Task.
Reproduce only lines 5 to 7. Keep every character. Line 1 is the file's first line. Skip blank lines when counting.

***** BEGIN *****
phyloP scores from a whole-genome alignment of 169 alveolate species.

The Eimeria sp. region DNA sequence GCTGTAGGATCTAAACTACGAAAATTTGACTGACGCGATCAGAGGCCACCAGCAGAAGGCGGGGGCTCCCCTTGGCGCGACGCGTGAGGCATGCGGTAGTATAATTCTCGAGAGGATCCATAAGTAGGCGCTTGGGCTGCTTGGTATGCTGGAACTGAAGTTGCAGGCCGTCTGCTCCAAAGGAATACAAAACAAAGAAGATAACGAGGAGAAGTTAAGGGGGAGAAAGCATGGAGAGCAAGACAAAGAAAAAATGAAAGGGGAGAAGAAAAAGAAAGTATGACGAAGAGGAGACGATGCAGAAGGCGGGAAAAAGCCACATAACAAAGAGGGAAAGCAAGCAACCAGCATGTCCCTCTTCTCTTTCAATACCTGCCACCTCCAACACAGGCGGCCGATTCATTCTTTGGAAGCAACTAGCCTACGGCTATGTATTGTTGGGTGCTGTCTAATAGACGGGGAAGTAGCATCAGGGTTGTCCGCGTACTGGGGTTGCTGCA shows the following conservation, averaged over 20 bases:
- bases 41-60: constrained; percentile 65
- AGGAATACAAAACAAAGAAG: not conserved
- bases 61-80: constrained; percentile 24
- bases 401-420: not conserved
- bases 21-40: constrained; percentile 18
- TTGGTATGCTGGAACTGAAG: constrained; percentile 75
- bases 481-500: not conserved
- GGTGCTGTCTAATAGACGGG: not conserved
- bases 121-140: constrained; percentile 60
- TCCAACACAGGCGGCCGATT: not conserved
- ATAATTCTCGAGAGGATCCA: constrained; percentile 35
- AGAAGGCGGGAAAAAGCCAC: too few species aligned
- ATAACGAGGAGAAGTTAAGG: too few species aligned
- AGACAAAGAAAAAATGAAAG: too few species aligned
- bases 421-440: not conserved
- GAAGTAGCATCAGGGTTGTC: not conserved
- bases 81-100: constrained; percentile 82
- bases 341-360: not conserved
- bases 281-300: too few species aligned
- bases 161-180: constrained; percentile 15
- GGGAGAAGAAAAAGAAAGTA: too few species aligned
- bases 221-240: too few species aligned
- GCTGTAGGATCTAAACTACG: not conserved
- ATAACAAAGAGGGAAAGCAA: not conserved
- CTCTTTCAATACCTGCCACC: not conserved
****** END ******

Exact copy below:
- bases 61-80: constrained; percentile 24
- bases 401-420: not conserved
- bases 21-40: constrained; percentile 18